I’m not much of a sports guy, but many of my best friends are, so I spent a lot of 2014 watching Minnesota sports- the Timberwolves, the Twins, the Vikings, and the Wild. At bars, I sat there, mumbling into the ears of whoever was nearest, so, remind me… What is a balk? When watching hockey, I sometimes repeated an old question that I still don’t feel I’ve once received a satisfying answer to: is there any strategy here? It’s a fair question, I think.
In all my years of watching and not understanding professional sports, my absolute favorite question to ask during a game is: Are we any good? When I ask this, it’s because we are playing so obviously bad. Players are hiding their heads beneath towels and the scoreboard is awkwardly lopsided. But, like all sports nuts, my friends are resolute in their loyalty.
“It’s a rebuilding year.” They say.
What they really mean when they say “rebuilding year” is that this year, we’re duds. It’s not pretty. And it’s not going to get any better. This year can only be considered practice for the next year, or perhaps two from now, when the team will be back on top, each player having reached their peak in development by then. But not this year. This year is for the dull work of development. Of losing and losing and learning through the loss.
2014 been a rebuilding year.
At the tail end of 2013, I was driving home from Washington, DC where I spent three confusing months aiming at “finding my purpose” and ending up empty handed, flooring it through Ohio in tears. This was merely the latest of my adventures. Exactly one year before I was flying over Europe, coming home after spending a very interesting yet also confusing three months in the tiny country of Kosovo.
I started this year with a job as a special-ed para and was eventually cut in April due to budgetary thing that I had not been made aware of- I was given two days notice. Then, I picked up a job as a barista and a personal care attendant for a young man my age with autism. Shortly after that, I was hired as a special ed para for the fall school year at my old high school, a position where I am constantly bumping into old teachers who faintly remember me. And yet again, I am confused. What am I doing here? Where am I headed? What is next? Mind goes blank.
I decided to venture into the dating world this year by going on a short string of dates with one guy. Funny and kind as this boy was, he was also the first boy I ever dated, and that tectonic shift- from friendship with men to flings with them- threw me so far off balance that one day, I cut off communication in an abrupt and unforgivable way. A few months later, he let me back as a friend and was gracious with my fears- he had once had them too, and he admitted his own doubts about our compatibility. With him and another friend, I went to a couple gay bars. As they danced, drinks shaking in their hands, I stood in a far corner looking like Bambi in headlights. The slightest graze of an elbow made me jump out of my skin. I rarely went out with them again.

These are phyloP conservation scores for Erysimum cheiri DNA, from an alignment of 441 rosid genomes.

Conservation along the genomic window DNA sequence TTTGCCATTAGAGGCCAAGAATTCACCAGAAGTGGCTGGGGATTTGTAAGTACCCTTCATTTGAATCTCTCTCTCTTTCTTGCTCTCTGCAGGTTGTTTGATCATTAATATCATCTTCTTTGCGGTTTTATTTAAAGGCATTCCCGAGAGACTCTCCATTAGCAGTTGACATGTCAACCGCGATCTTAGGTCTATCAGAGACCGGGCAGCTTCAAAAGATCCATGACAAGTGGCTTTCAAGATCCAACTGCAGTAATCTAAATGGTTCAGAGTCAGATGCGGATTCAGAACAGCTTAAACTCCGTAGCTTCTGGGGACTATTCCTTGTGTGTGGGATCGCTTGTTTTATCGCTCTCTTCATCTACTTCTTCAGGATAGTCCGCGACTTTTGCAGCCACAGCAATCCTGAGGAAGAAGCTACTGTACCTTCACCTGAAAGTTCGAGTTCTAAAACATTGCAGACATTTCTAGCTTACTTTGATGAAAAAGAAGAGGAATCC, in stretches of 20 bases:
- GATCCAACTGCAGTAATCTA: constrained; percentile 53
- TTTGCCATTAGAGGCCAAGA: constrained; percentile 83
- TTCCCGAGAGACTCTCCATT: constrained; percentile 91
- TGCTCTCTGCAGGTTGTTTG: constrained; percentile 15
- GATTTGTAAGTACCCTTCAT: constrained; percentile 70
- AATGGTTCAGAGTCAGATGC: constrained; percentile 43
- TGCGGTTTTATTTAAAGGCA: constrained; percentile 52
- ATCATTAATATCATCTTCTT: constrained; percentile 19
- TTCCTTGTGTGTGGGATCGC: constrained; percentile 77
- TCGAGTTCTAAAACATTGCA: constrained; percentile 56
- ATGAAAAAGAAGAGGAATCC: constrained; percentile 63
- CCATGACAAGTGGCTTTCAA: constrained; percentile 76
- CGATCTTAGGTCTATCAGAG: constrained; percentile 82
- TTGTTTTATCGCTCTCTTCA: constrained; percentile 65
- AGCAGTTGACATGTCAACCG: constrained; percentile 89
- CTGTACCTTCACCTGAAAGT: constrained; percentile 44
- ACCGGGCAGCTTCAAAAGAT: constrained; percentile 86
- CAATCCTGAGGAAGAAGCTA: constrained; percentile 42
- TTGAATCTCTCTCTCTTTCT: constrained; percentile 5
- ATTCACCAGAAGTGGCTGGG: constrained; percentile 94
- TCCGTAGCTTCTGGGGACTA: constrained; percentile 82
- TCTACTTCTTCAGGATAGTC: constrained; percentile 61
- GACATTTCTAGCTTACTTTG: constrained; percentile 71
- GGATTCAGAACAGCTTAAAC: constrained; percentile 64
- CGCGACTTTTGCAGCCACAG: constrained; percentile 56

For the first time in two years I wasn’t in Washington D.C. or Pristina, Kosovo and I thrived within the Minnesota Fall. Until it fell away completely and the winter swept in, caging me in my house by the heavy darkness at four pm and the subzero temperatures all day long. For some odd reason, I thought this would be the perfect time to switch off my antidepressants and move towards something more exclusively antianxiety and I paid for this decision with all the withdrawal symptoms making me ache with utter intensity. Pinches felt like punches. A coworker’s throw-away comment felt like an assault The darkness drained me of life. And I was disappearing.
The difficult decision to transition off of antidepressants painted Christmas in all new colors this year. With my feelings fully felt, I was able to really empathize with the pain in my relatives’ lives. I felt my heart rip open in the best way as my nephew Wyatt tore the wrapping off his new baby drum set. I wrote a post last month that really touched my grandpa and he placed his hands on my shoulders and told me so with a smile. When he asked my old pastor (the pastor of my childhood) if he would read it, the pastor surprised my grandpa by telling him he had been reading me all along! My antidepressants typically turned the volume on these moments way down. Now I hear them ringing loud, lingering inside my soul.
After a few rough experiences at the gay “bars” (okay let’s just call them “bars”) I went with my straight friend Micah and after explaining my own fear of dancing, anywhere, ever, at all- he hopped to his feet and told me to follow him out to the floor where I danced, and it was awkward. I was all elbows and clapping hands and one-two-steps. But I did it. And it was fun. And if you knew me, you’d remember this night as historic.
The beginning of the end of my church cynicism came about this year when I was asked, perhaps by accident, to serve the elements. I spoke these words to hundreds of people: “The blood of Christ shed for you” and in that exchange something happened. As I lifted up and out the cup, my faith became embodied. My broken hands were giving people life. People that were broken were coming to me. And we were blessed by the moment of it. Consecrated as one body, as one people: the Blood of Christ shed for each and every one of us thirsty for it.
There’s no denying that my year has had its’ stretches of blandness, but even in them, I was learning vital lessons. I was learning to snap out of apathy and take better care of myself. I was learning to listen to the needs of others. I was learning to live loved and lived contentedly, to dance whenever the floor presented itself.
I was learning to rebuild, and it might be the greatest lesson of all.